“The purpose of man is in action, not thought" Thomas Carlyle

One of the main thing's I've learned over the past 6 years since I handed my notice in, stopped being an employed manager and first thought seriously about developing my own business is that taking action is even more important than having a fully formed plan.

Now as someone who is fairly reflective by nature, and a perfectionist who has spent a lot of her life planning, this was a difficult lesson to learn!

In fact, the act of resigning with no job to go to was a huge leap of faith and my first really big action not to be fully thought through - but I felt wonderful having taken it, and it allowed me to get a much clearer idea of what I wanted to do next and where I wanted to go. If I'd waited until I felt fully prepared and had a plan of what I would do next, then I might never have had the guts to leave. But for the first time in a long while, I trusted myself to take the action and then figure out the next steps afterwards.

How many of us have read books, gleaned massive amounts of information and dreamt of a different life, new relationships, more money, a fantastic job, great holidays etc.? And how many of us have actually done anything about it?

The world is full of educated, knowledgeable people, so why is it that many of them don't seem as outwardly successful as some less well educated people (in an academic sense)?

Think of some of the big names in the world of business - Richard Branson, Alan Sugar, or Bill Gates - it's what they do that makes the difference, not necessarily what they know; it's the fact that they take action - they consistently take steps that move them forward in business and life. They've learned their lessons through trying and making mistakes, from taking action in the school of life!

I've learned that the key is not necessarily having everything figured out before I get started - because the perfectionist in me (the part of me that's afraid of making mistakes) would invariably stop me from starting at all! In that sense, success can be more like rock climbing than planning a trip, because you may not even know 98% of the path you'll take, so what you do is find a hand hold that's good enough to get started, and a foot hold that's also good enough to get started with, then take it from there.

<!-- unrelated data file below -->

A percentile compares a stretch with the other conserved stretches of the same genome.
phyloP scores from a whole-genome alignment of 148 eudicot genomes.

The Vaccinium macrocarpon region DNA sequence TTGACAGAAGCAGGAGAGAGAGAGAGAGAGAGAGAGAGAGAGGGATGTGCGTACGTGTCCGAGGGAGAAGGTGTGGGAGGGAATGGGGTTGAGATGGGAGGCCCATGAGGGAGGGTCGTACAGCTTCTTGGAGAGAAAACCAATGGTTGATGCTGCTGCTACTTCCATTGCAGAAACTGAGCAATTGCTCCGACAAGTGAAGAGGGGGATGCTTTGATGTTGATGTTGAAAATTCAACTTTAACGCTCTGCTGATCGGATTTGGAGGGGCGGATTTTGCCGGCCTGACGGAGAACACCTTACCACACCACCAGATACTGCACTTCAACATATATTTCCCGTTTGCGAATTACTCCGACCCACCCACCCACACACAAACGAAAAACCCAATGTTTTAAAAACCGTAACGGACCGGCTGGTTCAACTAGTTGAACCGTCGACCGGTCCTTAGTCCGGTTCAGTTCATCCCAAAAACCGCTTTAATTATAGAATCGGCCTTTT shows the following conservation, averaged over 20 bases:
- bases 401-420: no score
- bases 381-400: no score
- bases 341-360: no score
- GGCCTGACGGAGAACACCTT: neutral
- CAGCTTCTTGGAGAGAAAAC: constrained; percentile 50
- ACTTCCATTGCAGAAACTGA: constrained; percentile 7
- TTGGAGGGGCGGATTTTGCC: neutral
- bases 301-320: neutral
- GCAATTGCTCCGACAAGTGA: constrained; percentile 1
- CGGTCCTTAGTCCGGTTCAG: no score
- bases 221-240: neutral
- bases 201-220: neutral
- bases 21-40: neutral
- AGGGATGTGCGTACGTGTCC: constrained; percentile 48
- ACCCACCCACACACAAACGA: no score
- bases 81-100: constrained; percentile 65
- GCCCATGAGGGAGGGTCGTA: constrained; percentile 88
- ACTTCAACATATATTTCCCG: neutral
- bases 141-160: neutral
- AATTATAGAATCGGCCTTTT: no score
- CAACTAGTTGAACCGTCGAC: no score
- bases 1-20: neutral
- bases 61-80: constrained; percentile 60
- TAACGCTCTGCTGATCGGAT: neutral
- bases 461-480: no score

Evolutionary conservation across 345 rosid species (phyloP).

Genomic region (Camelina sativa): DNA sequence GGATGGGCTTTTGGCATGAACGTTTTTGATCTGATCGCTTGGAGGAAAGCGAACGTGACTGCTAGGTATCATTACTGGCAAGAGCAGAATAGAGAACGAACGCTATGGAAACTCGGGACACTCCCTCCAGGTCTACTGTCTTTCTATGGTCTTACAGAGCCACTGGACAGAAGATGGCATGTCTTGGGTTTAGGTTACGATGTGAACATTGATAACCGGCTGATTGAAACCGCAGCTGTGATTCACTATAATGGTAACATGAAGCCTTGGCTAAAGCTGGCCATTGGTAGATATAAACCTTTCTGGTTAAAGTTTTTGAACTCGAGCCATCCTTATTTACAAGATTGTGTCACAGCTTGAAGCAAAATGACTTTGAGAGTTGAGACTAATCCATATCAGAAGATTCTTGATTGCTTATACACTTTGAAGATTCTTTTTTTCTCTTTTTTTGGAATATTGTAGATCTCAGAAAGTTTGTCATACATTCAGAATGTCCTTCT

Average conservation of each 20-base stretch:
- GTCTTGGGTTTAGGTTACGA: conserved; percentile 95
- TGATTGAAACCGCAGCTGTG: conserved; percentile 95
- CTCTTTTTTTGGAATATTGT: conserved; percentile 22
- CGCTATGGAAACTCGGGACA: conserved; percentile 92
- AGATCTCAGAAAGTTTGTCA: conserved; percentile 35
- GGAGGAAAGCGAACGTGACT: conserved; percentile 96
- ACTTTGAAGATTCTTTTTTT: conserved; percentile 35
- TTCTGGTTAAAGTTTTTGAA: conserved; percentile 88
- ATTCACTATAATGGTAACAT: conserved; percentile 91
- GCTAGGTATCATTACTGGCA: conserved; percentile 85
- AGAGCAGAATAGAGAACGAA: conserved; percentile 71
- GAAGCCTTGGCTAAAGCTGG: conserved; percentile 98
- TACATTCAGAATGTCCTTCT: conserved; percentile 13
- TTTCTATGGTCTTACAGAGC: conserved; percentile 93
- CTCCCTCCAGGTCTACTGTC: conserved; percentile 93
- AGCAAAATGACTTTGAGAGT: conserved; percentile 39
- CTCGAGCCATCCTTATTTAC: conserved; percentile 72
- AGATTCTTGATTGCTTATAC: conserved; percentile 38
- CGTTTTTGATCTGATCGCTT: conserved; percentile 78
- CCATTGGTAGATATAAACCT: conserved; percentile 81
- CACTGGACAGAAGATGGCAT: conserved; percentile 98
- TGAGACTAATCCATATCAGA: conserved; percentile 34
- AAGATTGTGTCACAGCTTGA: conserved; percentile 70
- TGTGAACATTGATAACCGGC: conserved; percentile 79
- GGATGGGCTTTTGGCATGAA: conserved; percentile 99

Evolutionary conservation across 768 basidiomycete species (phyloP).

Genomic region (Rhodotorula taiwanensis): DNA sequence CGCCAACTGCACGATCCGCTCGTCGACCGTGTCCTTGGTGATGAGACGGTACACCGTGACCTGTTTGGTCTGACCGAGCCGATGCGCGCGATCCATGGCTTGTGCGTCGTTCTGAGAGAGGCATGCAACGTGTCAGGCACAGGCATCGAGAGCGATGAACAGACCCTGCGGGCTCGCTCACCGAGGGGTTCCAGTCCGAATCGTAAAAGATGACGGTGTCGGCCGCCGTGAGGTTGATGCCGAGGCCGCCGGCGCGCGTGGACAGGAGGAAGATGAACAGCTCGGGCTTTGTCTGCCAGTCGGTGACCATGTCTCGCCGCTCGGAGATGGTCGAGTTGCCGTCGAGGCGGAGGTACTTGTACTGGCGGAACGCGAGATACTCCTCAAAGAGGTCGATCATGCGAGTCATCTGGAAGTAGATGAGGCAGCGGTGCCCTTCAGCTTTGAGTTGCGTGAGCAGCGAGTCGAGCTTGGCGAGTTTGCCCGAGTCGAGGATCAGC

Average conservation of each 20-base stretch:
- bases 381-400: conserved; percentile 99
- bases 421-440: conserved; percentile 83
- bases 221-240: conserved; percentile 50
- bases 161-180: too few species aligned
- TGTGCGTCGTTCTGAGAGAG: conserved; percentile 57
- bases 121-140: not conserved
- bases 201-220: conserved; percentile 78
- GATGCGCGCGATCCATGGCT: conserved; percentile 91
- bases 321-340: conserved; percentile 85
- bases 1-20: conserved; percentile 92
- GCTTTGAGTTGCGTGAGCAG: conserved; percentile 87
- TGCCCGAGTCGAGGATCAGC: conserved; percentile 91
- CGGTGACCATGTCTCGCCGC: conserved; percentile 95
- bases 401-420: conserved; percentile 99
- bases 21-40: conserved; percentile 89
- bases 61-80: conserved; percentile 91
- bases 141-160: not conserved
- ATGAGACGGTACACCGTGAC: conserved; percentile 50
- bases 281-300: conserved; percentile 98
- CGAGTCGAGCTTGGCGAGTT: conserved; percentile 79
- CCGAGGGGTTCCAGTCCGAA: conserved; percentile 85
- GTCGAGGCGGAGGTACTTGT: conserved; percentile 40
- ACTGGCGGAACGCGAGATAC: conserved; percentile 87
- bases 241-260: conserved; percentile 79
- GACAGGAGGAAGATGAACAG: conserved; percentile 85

Now I'm not trying to suggest that you stop planning, but that I've discovered that for me it's actually more important to just get going! Because you can have the best plan in the world, but if you don't take any of the steps, it won't take you anywhere!

So for me it's more about reminding myself on a regular basis that I need to do whatever I can with what I already have and what I already know, rather than trying to find out more and waiting till I feel fully prepared. It's about making a decision to take action!

This doesn't stop me from having a vision and dreaming about the kind of life I want or the type of person I want to become; it doesn't stop me making definite plans to achieve my goals; but what it does is remind me that the journey is as important as the destination. That taking action that doesn't take you where you planned, is still better than not taking any action, because it moves you forward; it gives you a new perspective and can open up new opportunities. It can even be fun!

So what's stopping you? Get moving, take action, do something that'll move you forward. It doesn't matter that you don't know what will happen - it'll make the journey interesting; and think how you'll feel when you actually succeed!

Author's Bio: 

After experiencing unhappiness in her work and then a decline in her business results that affected how she felt about herself, her business and her life, Julie developed her breakthrough DANCE system to help business women reconnect with themselves to discover their own true path to success rather than simply following or modelling others. For free success information and details of her book Stepping into Success ...The 7 Essential Moves to Bring Your Business to Life visit www.juliejohnsoncoaching.com